“A priest pays attention only to suffering, provided that suffering is real… I’m not a professor of moral theology.”

“I believe that ever since his fall, man’s condition is such that neither around him nor within him can he perceive anything, except in the form of agony.”

“The wish to pray is a prayer in itself.”

I couldn’t pray. I know very well that the desire to pray is already prayer, and that God couldn’t ask for more. But it wasn’t a question of duty. At that moment, I needed prayer like I needed air in my lungs or oxygen in my blood.

“God has left me. Of this I am sure.”

Woman: Anyway, we’ll be judged by our acts. What have I done wrong? …
Priest: God will break you.
W: Break me? He has broken me already. God took my son from me. What more can He do to me? I no longer fear Him.
P: God took him away for a time, but your hardness—
W: Silence.
P: No, I will not be silent. The coldness of your heart may keep you from him forever.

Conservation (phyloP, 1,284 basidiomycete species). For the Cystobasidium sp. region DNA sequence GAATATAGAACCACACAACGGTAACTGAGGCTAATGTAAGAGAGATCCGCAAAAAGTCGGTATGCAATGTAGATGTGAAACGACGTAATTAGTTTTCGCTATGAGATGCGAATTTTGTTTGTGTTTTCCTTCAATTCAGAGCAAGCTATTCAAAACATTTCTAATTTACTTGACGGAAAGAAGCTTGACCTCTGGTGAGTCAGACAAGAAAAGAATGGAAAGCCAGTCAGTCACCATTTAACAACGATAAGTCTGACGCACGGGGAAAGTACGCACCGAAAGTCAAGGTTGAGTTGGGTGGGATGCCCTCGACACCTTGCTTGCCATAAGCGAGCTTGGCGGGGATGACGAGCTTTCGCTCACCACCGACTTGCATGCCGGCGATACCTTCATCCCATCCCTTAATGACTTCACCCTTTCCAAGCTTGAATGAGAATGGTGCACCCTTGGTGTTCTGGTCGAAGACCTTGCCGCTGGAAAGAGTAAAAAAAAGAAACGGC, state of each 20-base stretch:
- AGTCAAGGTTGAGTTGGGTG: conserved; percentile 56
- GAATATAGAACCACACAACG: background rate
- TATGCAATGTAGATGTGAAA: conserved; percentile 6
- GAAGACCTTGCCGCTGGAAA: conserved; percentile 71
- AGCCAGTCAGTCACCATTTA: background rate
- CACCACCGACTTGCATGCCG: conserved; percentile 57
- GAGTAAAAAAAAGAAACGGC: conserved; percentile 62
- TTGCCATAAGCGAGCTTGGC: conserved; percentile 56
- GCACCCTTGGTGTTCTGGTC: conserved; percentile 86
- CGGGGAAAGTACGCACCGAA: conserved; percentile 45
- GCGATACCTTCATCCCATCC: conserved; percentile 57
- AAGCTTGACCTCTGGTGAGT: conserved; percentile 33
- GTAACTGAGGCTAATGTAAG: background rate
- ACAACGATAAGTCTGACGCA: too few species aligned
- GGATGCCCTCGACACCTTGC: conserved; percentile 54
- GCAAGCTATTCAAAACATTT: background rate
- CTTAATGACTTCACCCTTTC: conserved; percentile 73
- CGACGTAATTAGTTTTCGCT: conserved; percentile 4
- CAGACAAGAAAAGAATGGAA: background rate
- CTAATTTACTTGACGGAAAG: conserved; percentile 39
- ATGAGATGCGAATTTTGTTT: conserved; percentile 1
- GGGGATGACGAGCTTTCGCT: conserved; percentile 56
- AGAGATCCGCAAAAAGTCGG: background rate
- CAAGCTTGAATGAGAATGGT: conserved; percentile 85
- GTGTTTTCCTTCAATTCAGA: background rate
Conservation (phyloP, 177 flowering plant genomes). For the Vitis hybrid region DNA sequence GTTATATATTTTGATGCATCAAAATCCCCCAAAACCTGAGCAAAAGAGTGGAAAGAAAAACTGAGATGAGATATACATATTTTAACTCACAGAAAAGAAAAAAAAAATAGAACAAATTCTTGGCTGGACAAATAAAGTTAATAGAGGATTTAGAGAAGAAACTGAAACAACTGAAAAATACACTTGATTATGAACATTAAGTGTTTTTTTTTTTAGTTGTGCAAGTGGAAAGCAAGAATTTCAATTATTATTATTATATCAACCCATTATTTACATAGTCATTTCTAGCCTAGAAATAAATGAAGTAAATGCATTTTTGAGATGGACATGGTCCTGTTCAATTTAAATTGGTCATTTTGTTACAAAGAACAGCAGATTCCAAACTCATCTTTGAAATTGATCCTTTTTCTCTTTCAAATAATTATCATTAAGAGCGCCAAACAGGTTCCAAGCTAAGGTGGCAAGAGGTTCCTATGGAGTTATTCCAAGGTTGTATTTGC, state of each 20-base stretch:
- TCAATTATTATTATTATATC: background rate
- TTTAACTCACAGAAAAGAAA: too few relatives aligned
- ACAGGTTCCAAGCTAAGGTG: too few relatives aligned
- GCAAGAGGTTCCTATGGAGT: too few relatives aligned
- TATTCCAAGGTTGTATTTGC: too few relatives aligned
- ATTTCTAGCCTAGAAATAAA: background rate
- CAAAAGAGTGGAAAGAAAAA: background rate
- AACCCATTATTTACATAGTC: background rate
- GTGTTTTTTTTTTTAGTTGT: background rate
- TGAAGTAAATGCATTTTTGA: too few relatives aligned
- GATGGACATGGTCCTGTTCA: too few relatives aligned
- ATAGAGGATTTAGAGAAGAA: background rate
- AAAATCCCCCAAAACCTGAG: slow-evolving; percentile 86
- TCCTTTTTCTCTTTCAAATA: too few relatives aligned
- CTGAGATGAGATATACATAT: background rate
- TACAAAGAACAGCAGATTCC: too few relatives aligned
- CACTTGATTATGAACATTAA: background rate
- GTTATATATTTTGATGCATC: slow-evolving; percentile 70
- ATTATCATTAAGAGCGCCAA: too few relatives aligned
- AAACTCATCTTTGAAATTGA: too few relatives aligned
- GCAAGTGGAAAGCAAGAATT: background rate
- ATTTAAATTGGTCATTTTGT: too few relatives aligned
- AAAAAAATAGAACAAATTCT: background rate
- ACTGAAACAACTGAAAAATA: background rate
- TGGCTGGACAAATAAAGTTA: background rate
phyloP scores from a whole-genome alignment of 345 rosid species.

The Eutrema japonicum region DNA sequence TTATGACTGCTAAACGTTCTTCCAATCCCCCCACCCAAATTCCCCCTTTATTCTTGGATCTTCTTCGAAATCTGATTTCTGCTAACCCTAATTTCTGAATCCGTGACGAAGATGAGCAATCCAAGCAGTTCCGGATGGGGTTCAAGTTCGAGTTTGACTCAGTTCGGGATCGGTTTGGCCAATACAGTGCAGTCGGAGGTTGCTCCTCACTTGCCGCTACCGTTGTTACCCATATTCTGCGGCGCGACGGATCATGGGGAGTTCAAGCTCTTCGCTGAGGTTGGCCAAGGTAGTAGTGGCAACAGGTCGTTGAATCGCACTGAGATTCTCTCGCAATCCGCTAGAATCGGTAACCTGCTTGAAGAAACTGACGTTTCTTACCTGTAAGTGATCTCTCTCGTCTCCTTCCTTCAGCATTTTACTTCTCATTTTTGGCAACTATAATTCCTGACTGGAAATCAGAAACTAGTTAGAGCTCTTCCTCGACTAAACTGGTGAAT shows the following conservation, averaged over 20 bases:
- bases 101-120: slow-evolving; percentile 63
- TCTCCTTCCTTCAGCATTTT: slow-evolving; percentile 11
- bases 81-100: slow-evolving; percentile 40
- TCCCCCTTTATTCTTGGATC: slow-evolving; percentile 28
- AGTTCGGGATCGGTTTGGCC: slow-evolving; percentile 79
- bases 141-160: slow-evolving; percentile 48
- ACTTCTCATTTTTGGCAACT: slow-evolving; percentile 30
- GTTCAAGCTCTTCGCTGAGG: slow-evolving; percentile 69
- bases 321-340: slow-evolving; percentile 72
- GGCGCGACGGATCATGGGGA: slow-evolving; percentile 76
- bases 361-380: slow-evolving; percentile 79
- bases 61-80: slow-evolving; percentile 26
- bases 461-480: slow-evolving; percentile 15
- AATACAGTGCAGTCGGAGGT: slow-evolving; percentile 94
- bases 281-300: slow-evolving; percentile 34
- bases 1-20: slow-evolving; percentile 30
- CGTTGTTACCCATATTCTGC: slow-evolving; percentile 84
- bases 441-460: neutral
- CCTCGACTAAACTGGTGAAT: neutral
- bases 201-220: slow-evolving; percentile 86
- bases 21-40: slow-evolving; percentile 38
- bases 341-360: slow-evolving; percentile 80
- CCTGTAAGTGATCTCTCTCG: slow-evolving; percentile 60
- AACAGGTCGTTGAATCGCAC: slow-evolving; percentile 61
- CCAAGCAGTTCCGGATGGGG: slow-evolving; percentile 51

W: That’s blasphemy! God does not take revenge!
P: Those are mere human words, with no meaning except for you.
W: Are you saying my son might hate me?
P: You will no longer see or know each other.
W: No sin could make such a punishment just. This is madness. A sick man’s dreams! … Nothing can part us from those we have loved more than life, more than salvation itself. Love is stronger than death. Your scriptures say so.
P: We did not invent love. It has its order, its law.
W: God is its master.
P: He is not the master of love. He is love itself. If you would love, don’t place yourself beyond love’s reach.
W: This is insane! You speak to me as you would to a criminal. Do my husband’s infidelities and my daughter’s indifference and rebellion and hatred count for nothing? You might as well say it’s all my fault!
P: No one knows what can come of an evil thought in the long run. Our hidden faults poison the air others breathe.
W: You’d never get through the day if you dwelt on such thoughts!
P: I believe that, madam, I believe if God gave us a clear idea of how closely we are bound to each other in good and evil, we truly could not live.
W: Pray tell, what is this hidden sin?
P: You must resign yourself. Open your heart.